Risk management is at a turning point, pivoting from an operational to a strategic role. Corporate culture – the way risk is treated and the way we treat those involved in loss events – is critical to that change.


Risk management is changing. Historically, risk management was all about managing physical and operational risks – fire and explosions, equipment malfunctions, system breakdowns. But today’s risk professionals are now more likely to be kept awake with concerns over business model threats from start-ups, the changing demographics of customers and employees, and emerging risks that could damage a new portfolio of intangible assets. 

The risk landscape is volatile, uncertain and complex, and wrapped up in strategic disruption. And with this new environment comes a critical period for risk management as a practice and a profession.

New opportunities are being created for risk managers to take a more strategic role – helping management and the board make decisions on strategy as well as risk managing the threats to these plans. Risk managers need to elevate their positions from operational risk management to strategic risk management.

However, while several organisations have embraced strategic risk management as an integral part of their enterprise risk management framework, many risk professionals are struggling to get the airtime with the top table to make a positive impact on strategy.

This challenge formed the focal discussion point at StrategicRISK’s Dubai roundtable, held during the Dubai World Insurance Congress in February.

Attended by senior risk managers from stock-listed companies across the EMEA region, the discussion, held under Chatham House Rule, focused on overcoming barriers to gaining greater strategic footing within an organisation, including board and C-suite engagement, cultural change and risk communication.

Being heard by leadership

The biggest hurdle is board and C-suite engagement. Few risk managers are actively involved in management conversations about creating strategy and defining corporate objectives.

“How many of us are involved in any discussion about strategy and setting corporate objectives?” asked one risk manager from an oil and gas company.

He added: “Executive management create the strategy, define the objective and then ask risk managers to identify and manage the risks. Strategy and risk management should go in tandem and should be a process embedded at the point of creating strategy and defining corporate objectives.”

This sentiment was echoed by a risk manager from a construction company. His message was that a corporate cultural shift is needed to ensure that risk management is recognised as a strategic-making tool across the company. But to achieve this, risk managers must have a seat at the top table.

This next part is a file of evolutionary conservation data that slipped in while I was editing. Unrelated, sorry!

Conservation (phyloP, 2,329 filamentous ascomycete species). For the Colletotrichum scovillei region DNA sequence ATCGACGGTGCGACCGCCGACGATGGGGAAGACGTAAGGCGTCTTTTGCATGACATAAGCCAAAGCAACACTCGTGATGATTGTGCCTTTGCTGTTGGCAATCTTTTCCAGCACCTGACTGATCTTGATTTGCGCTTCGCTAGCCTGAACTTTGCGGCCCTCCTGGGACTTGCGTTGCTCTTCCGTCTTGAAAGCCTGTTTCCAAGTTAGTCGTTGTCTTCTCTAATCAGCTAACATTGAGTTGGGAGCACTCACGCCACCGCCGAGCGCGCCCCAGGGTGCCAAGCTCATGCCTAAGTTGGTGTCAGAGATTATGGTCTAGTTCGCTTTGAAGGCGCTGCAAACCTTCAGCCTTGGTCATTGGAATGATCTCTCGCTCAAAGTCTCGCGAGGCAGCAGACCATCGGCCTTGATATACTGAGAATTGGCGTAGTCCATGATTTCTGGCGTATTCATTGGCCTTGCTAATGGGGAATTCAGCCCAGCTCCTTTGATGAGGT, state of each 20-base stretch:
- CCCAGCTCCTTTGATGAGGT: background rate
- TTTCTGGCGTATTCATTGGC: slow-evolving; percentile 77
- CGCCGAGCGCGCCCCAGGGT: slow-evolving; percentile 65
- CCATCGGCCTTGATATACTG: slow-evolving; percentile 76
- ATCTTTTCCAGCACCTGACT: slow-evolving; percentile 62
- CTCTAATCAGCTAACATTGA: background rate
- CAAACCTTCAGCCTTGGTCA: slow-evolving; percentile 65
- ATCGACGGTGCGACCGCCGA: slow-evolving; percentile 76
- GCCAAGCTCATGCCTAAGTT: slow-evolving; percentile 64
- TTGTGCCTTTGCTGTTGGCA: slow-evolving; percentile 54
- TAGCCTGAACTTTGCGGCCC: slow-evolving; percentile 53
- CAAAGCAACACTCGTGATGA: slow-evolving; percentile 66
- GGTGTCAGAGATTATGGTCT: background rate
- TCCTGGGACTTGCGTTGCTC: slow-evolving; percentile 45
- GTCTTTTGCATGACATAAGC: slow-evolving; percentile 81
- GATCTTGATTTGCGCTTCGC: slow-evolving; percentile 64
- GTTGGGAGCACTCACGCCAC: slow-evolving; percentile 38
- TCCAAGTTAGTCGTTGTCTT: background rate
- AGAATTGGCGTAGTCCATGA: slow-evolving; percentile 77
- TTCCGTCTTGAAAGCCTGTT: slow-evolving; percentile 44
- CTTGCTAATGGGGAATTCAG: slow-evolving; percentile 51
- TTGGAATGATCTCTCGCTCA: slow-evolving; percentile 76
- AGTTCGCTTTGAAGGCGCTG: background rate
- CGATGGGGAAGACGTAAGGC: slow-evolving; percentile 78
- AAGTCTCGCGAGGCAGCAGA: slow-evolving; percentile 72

“Risk managers must have exposure at the very top of an organisation and across the company to inform the highest level of leadership. Without this, risks cannot successfully be embedded and discussions about strategic risk management will not take place.”

He added: “In some organisations that I worked for, I found it difficult to make risk management work because I was seen by colleagues as middle management, where my role was to administer processes.

“When I moved to a different organisation, where I reported to the CEO, I was able to influence more parts of the organisation around risk thinking and strategic decision-making. Risk management had greater buy-in from executive management and from all departments across the company.”

Talk their language

This is only part of the answer. Engaging colleagues from other departments is equally as important as getting buy-in from the very top. But this challenge is more about changing the perception of risk management from a function that “prevents business opportunities” to one that “enables business development”.

How to make this happen? Risk managers need to articulate their value by adopting their company’s ‘corporate language’, explained one risk manager who works for a utilities company.

“We don’t talk about risk management or use terms such as ‘risk tolerance’ and ‘risk appetite’. We talk about performance and how it is related to the delivery of our corporate and strategic objectives.

“We measure and monitor performance, and think about risk management in terms of how we can increase the chances of successfully delivering each of the objectives. Corporate language and communication was key to this.”

Another risk manager emphasised the importance of applying different approaches to different internal stakeholders. “When I first rolled out a risk management process, the CEO went absolutely crazy. He went down to all the department directors and asked: ‘Why have we got risks in the organisation?’ It became known as The Red List.

“Business units didn’t want to talk to me, so I had to come up with a new way of redeploying risk management. I came up with different clock speeds: with the C-suite, I took a slow-burn approach to risk management. With the business unit directors, I took a fast-burn approach, and with the project directors I rolled out risk management. I then filtered the risks that went up to the C-suite.

“By doing so, the maturity level improved and ultimately, the fear of risk management slowly disappeared.”

This is a good case in point: challenges abound, but risk managers can have influence and can affect the cultural change needed in some organisations. The evolving risk environment suggests that the demand for risk management is generally growing. Change is propelling shifts in risk management and risk professionals must step confidently into this strategic role.